How can UCC clergy and congregations address loneliness in their communities and in themselves? What are some practical steps people can take — such as therapy, community building, etc.?  

DW: I was surprised to learn how under-prepared seminary students and chaplains are to deal with loneliness. Educational and theological institutions would be doing us a great service by becoming more proactive in directly addressing the acute loneliness that seems inherent in lay and clergy ministry.  

Pastors are the most reluctant to address their own or the congregation’s loneliness. Some pastors mention in webinars, Zoom meetings and other places where they can maintain some anonymity that a “confession of loneliness” would signal personal weakness or a lack of faith and fortitude. Afterall, if you have God, Jesus, scripture, fellowship, bowling and potlucks, there must be something wrong with you if you are lonely.  

Congregants may fear that admitting and addressing loneliness will make them even lonelier. They don’t want to open the can of worms. Sometimes psychotherapy, medication and intervention are beneficial. Sometimes encouraging people to join fellowship groups, Bible study, volunteer opportunities and other social stimuli can help. But we know the expression about being lonely in a crowd. If fellowship alone was the answer to loneliness, we would have figured it out 2,000-plus years ago. 

How are you taking what you’ve learned and applying it to your ministry? 

DW: The way I address the “epidemic of loneliness” is to reframe loneliness from a problem to be solved into an opportunity for transformation. If I give a sermon or a talk about loneliness, I do not begin with my own or a congregant’s loneliness. I talk about loneliness outside of you or me. I address loneliness in the Bible and ask people to consider whether God created humankind in God’s own image because God was lonely?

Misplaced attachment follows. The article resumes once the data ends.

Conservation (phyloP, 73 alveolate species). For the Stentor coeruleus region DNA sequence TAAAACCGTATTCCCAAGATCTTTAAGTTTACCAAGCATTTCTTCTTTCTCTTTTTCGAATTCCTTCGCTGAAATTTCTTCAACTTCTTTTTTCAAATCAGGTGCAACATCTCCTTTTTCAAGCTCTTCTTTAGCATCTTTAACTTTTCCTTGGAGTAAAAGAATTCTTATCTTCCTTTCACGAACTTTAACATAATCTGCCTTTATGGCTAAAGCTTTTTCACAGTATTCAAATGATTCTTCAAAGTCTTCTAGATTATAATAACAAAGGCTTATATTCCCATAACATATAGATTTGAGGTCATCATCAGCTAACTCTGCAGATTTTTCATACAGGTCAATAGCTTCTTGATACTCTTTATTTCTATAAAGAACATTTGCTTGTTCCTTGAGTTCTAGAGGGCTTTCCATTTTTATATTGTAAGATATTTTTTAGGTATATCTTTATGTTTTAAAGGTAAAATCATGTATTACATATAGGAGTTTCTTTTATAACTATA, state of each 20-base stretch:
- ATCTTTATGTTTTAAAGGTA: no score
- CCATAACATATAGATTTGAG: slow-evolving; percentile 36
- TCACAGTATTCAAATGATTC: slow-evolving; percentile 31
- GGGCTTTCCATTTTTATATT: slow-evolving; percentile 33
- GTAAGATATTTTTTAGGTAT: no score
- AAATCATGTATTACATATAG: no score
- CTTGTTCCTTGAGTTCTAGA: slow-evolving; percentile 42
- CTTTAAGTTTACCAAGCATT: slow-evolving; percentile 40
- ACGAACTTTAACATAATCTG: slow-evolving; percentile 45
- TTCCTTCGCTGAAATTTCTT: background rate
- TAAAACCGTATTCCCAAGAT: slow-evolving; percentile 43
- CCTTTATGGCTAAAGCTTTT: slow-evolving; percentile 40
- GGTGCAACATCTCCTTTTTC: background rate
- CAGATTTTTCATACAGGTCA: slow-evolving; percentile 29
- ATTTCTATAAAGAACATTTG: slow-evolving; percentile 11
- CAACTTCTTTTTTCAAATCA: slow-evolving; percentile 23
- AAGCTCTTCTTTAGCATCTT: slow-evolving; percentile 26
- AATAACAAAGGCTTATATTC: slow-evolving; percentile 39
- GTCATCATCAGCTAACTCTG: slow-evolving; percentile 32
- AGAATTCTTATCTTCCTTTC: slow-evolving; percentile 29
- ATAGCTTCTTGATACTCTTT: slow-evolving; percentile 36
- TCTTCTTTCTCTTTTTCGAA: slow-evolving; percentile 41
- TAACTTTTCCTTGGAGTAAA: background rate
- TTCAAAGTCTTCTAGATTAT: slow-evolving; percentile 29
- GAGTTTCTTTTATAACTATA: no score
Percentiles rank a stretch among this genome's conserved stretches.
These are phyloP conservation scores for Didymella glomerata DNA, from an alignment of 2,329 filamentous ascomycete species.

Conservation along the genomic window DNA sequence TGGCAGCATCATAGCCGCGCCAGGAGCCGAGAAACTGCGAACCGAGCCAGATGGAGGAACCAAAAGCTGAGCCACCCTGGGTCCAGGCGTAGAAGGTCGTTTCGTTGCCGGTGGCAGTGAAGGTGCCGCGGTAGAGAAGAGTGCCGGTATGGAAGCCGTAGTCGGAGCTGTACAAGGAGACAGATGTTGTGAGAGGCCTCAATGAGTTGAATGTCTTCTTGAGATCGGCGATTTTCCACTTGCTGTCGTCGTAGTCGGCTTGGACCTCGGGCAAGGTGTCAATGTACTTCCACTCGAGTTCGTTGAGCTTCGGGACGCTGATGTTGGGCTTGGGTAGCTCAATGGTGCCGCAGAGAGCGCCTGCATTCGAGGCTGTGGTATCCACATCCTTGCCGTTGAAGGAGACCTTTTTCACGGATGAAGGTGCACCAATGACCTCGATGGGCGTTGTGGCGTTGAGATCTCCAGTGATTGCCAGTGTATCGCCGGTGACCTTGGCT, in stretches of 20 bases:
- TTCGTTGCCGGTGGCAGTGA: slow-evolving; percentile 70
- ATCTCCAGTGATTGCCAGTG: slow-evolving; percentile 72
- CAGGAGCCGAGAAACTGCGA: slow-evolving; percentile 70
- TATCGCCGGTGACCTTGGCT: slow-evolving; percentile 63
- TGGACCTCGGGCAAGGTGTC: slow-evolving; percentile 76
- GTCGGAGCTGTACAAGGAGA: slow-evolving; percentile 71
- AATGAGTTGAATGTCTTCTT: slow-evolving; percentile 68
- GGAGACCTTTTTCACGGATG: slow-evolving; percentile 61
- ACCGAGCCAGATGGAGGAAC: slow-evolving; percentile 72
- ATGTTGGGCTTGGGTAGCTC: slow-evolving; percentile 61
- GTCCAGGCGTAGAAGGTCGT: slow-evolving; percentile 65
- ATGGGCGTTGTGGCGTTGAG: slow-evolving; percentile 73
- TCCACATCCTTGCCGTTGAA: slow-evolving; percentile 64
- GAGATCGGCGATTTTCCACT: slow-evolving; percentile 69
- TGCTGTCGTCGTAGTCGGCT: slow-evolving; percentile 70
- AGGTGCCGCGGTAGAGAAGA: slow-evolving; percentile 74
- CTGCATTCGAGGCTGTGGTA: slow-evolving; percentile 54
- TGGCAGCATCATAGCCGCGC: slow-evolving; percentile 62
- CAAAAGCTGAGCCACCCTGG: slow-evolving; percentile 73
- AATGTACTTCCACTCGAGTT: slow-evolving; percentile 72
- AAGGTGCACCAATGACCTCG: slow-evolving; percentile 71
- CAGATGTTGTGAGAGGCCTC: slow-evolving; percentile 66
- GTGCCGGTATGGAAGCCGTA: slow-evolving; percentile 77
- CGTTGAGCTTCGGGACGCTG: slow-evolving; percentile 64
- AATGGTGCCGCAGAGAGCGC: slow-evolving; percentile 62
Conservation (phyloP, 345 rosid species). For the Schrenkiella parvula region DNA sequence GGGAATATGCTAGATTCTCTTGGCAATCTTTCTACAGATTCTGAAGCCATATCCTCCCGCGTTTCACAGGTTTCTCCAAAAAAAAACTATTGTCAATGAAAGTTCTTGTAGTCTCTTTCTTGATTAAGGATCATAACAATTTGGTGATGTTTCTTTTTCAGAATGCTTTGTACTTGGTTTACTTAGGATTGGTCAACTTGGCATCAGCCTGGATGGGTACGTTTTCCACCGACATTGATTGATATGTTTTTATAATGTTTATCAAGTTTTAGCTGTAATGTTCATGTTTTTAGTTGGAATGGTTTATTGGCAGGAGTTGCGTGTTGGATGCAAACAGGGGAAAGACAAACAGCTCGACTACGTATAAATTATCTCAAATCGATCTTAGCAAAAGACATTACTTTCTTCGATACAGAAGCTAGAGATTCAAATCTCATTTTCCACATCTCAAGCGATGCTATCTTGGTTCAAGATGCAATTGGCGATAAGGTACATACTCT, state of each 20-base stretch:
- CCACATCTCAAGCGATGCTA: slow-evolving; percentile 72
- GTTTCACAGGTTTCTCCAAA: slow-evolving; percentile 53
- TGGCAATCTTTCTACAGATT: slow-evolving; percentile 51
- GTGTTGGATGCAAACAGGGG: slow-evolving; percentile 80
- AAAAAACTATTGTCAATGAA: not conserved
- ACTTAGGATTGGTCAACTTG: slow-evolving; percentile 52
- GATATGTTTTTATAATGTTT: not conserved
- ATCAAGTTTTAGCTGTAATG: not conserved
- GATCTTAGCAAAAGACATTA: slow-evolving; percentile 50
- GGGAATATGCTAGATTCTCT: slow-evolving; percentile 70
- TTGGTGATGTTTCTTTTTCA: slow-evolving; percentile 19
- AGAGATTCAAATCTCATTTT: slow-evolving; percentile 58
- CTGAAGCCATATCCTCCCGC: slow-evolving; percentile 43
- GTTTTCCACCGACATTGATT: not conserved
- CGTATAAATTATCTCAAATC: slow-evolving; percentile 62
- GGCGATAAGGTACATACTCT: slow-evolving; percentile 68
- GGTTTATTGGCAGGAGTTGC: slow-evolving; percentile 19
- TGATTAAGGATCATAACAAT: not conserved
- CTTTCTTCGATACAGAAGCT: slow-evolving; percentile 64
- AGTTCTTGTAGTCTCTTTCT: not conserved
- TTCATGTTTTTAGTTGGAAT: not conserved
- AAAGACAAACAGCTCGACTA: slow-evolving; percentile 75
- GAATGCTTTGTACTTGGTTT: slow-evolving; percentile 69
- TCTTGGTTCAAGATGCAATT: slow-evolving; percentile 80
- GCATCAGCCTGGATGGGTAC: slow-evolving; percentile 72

Imagine a lonely God. Imagine the loneliness of Adam and Eve for Eden and for their deceased child. I mention the loneliness of leadership, such as Noah who shut the gates of the ark on his neighbors and friends. Was it only God in whom he could confide his pressing loneliness? Why? Is loneliness taboo for a person responding dutifully to the call of God? I ask people if they hear loneliness in Jesus’ cry from the cross: “Why have you forsaken me?” 

You recently put together “A Festival of Loneliness” at your church. What did you hope people would gain from it, and what, if anything, shifted your perspective on loneliness because of the gathering?

DW: I created “A Festival of Loneliness” as an opportunity to:  

1) See loneliness in art with the “Museum of Loneliness,” in which 21 artists exhibited their work in the church. As artists dropped off their work, I asked each why they chose to submit work to a show on loneliness, in a church, in the dead of winter, on the night of an important football playoff game. Some of the stories I heard were heart-breaking. Some were triumphant. Some were heart-breaking and triumphant. Attendees could see loneliness in the paintings, in the painters and then more easily in themselves. They could speak of loneliness in others that they might not be able to enunciate in themselves. 

2) “The Dance of Loneliness” was performed by a young choreographer from China who knew virtually nothing about Christianity and churches. Her dance revealed the bodily process of struggling with loneliness and its transformation into beauty, the way a chrysalis becomes a butterfly. The DNA of loneliness lives in the body. 

3) “The Greatest Loneliness Songs in the World” was a live concert with five groups showing the creativity of lonely songwriters crafting beautiful songs that would never have become musical classics without loneliness. The audience listened to their story being sung back to them. 

“The Festival of Loneliness” was heralded in the press and from the stage by performers as evidence that we care deeply about advocacy on behalf of people coping with situations such as loneliness. Many performers were moved to confide to the audience of their own loneliness, how much of it they see in society, and how grateful they were to take part in this unusual and deeply meaningful event.


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Categories: United Church of Christ News